In at least one way, Kevin Youkilis is a perfect fit for the Yankees. They’re trying to stay under the luxury tax threshold in 2014 in order to reset their tax rate and there aren’t many other third basemen willing to take one-year deals on the market. Beats trying to coax Chipper Jones out of retirement, probably, and Youkilis has retained enough of his skill to be an asset, even coming off his worst year.
In at least one other way, Youkilis is less than an ideal fit.
The good news first. Though Youkilis is coming off his career-worst season, not all of his peripherals tell the same story. His power has been in decline for two straight years by isolated power and that can happen to older hitters. His home run per fly ball rate has held steady, but he’s hitting more ground balls recently and that has led to fewer home runs. He’s definitively past his power peak. Hold on, the good news is still coming.
The thirty-three year old also just showed the second-worst strikeout rate of his career, which jives with aging curves as well. On the other hand, he’s not showing any more swinging strikes than he used to, and he hasn’t run into the extra swings — outside and inside the zone — that start appearing around his age. Given the fact that he just put up the best reach rate of his career, and the fact that his walk rate has stayed in the double-digits his whole career, it’s likely that Youkilis still has that skill that gave him the Grecian divinity moniker.
This might all sound like luke-warm praise, but it’s hard to find a guy with patience, better than league-average power, and a league-average strikeout rate that will play third base, let alone one that will do so on a one-year contract. Only six third baseman managed the feat last season, and none of them were even free agents.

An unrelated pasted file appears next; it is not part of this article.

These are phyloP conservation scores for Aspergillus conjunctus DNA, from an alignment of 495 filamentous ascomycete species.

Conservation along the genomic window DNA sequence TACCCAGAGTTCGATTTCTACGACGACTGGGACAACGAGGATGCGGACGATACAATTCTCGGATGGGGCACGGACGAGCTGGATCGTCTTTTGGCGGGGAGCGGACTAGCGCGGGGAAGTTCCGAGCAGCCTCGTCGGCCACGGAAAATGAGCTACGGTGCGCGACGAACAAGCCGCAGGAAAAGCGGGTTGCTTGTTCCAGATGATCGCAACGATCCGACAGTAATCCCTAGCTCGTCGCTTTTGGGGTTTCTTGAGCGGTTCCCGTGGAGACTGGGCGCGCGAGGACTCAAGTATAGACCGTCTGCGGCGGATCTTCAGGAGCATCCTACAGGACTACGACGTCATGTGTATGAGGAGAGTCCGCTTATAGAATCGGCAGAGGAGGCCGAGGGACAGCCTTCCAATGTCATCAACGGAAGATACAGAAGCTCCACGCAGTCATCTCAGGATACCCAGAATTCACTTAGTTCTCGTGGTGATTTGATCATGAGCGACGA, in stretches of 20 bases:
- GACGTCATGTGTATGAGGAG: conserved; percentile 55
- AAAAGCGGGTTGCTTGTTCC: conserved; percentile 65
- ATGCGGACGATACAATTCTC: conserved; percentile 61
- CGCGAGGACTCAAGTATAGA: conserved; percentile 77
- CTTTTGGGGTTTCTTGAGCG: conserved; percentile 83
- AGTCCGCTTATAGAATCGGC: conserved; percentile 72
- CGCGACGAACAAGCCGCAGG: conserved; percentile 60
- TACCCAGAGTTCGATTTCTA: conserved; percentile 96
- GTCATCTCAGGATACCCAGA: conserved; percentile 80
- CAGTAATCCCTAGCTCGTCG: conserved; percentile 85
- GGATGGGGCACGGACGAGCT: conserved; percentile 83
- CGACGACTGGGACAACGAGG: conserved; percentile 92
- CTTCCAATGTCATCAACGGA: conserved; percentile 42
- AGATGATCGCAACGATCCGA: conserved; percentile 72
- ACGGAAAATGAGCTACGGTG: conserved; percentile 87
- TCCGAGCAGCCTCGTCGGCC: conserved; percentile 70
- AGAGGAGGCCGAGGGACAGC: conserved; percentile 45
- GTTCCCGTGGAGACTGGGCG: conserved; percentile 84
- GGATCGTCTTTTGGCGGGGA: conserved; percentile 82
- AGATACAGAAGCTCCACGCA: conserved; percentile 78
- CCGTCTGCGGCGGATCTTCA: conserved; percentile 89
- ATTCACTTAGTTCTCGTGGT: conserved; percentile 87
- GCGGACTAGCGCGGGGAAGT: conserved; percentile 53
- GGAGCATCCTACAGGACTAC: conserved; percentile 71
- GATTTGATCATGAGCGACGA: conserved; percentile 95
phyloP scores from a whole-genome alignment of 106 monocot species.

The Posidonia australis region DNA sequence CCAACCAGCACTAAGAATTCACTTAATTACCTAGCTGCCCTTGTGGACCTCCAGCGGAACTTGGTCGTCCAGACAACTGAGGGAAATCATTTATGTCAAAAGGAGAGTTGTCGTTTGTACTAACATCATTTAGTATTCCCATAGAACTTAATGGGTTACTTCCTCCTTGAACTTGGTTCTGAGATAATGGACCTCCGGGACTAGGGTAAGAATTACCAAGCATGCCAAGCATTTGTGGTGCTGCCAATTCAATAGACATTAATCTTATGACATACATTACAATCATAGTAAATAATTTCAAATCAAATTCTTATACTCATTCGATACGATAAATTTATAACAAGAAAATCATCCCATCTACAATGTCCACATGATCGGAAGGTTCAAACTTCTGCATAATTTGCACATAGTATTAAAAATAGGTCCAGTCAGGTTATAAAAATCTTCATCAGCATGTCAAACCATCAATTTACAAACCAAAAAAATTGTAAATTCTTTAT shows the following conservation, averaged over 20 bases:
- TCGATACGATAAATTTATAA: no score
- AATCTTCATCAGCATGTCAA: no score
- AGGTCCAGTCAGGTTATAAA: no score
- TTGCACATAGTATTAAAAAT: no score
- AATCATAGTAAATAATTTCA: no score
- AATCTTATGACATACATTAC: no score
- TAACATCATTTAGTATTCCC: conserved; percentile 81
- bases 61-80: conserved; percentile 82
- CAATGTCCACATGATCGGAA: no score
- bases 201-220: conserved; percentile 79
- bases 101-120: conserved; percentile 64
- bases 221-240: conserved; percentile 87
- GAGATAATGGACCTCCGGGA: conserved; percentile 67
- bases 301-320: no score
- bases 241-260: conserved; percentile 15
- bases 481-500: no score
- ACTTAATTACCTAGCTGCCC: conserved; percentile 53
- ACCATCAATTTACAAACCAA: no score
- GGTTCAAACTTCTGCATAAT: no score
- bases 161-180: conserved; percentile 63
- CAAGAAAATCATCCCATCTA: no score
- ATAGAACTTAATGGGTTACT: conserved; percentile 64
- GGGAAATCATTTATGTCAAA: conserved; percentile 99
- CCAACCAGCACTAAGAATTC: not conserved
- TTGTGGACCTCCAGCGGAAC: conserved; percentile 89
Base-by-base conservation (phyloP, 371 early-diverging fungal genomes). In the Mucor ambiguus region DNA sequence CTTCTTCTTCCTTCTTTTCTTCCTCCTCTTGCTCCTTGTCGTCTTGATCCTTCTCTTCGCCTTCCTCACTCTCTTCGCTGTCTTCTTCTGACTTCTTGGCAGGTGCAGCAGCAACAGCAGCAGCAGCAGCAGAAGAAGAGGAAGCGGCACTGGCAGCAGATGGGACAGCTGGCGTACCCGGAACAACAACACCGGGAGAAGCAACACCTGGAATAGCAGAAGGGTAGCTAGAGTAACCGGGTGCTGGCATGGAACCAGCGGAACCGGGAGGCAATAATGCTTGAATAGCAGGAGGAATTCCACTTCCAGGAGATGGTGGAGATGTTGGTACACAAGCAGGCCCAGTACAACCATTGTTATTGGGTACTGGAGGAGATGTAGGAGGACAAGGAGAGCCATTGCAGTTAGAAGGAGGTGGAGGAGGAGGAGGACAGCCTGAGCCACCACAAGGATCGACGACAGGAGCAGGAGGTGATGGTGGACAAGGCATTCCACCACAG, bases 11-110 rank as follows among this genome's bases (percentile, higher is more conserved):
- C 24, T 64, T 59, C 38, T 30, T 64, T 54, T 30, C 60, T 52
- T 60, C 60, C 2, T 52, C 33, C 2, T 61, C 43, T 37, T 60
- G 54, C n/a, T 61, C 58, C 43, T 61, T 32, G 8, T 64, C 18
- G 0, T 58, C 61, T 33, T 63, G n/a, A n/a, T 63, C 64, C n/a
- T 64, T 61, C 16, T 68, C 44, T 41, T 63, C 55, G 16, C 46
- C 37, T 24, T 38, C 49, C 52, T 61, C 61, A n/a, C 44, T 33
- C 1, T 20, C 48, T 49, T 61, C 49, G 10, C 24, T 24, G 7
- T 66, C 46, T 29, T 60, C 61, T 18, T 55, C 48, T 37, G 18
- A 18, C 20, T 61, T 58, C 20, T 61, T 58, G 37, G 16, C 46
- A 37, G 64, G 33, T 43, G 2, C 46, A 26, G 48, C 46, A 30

One of the six was Alex Rodriguez, and his second hip surgery created the need for Kevin Youkilis to switch sides in the age-old turf war in the Northeast. Remarkably, the Yankees found an almost exact offensive replacement in Youkilis. Check out their last three years:
So despite being post-peak, Youkilis has retained enough of his power and patience to be a near doppelganger to the man he needs to replace. Because he was coming off his worst year, he was available on a one-year deal that fit the Yankees needs. He didn’t cost prospects like a Michael Young, either.
Doesn’t really look like there are any problems here that a quick shave can’t save.
The problem does not stem from Youkilis’ talent, instead it comes from his age and that same contract that seems to fit so well. It’s a one-year deal to a 34-year-old third baseman, and it has two outcomes — either Youkilis rebounds and gets a longer-term contract from a team other than the Yankees, or he doesn’t live up to his short-term contract and he won’t be much of an asset to the Yankees next year. Even if the Yankees’ only goal is to get under the $189 million threshold once in 2014, it doesn’t seem likely that either of those Youuk outcomes helps solve what might be a developing long-term need at third base.
Alex Rodriguez has managed to remain above average with the bat even as he has declined, but minus a one-year blip in 2011, his glove has begun to become a drag on his value. It’s not a direct line from his position to his age (37) to the myriad injuries that have kept him from 600 plate appearances since 2007, and averaging under 500 since 2010, but it’s likely that a trip down the defensive spectrum would help him stay healthier and help the team defense. And, after two years that ended in hip injuries, the departure date for that trip is approaching rapidly.
Despite having the highest-paid third baseman in the league, it looks like the Yankees are developing a long-term need at the position. The fact that Kevin Youkilis will not solve that problem is the only thing standing between this signing and a perfect rating.
With a phone full of pictures of pitchers' fingers, strange beers, and his two toddler sons, Eno Sarris can be found at the ballpark or a brewery most days. Read him here, writing about the A's or Giants at The Athletic, or about beer at October. Follow him on Twitter @enosarris if you can handle the sandwiches and inanity.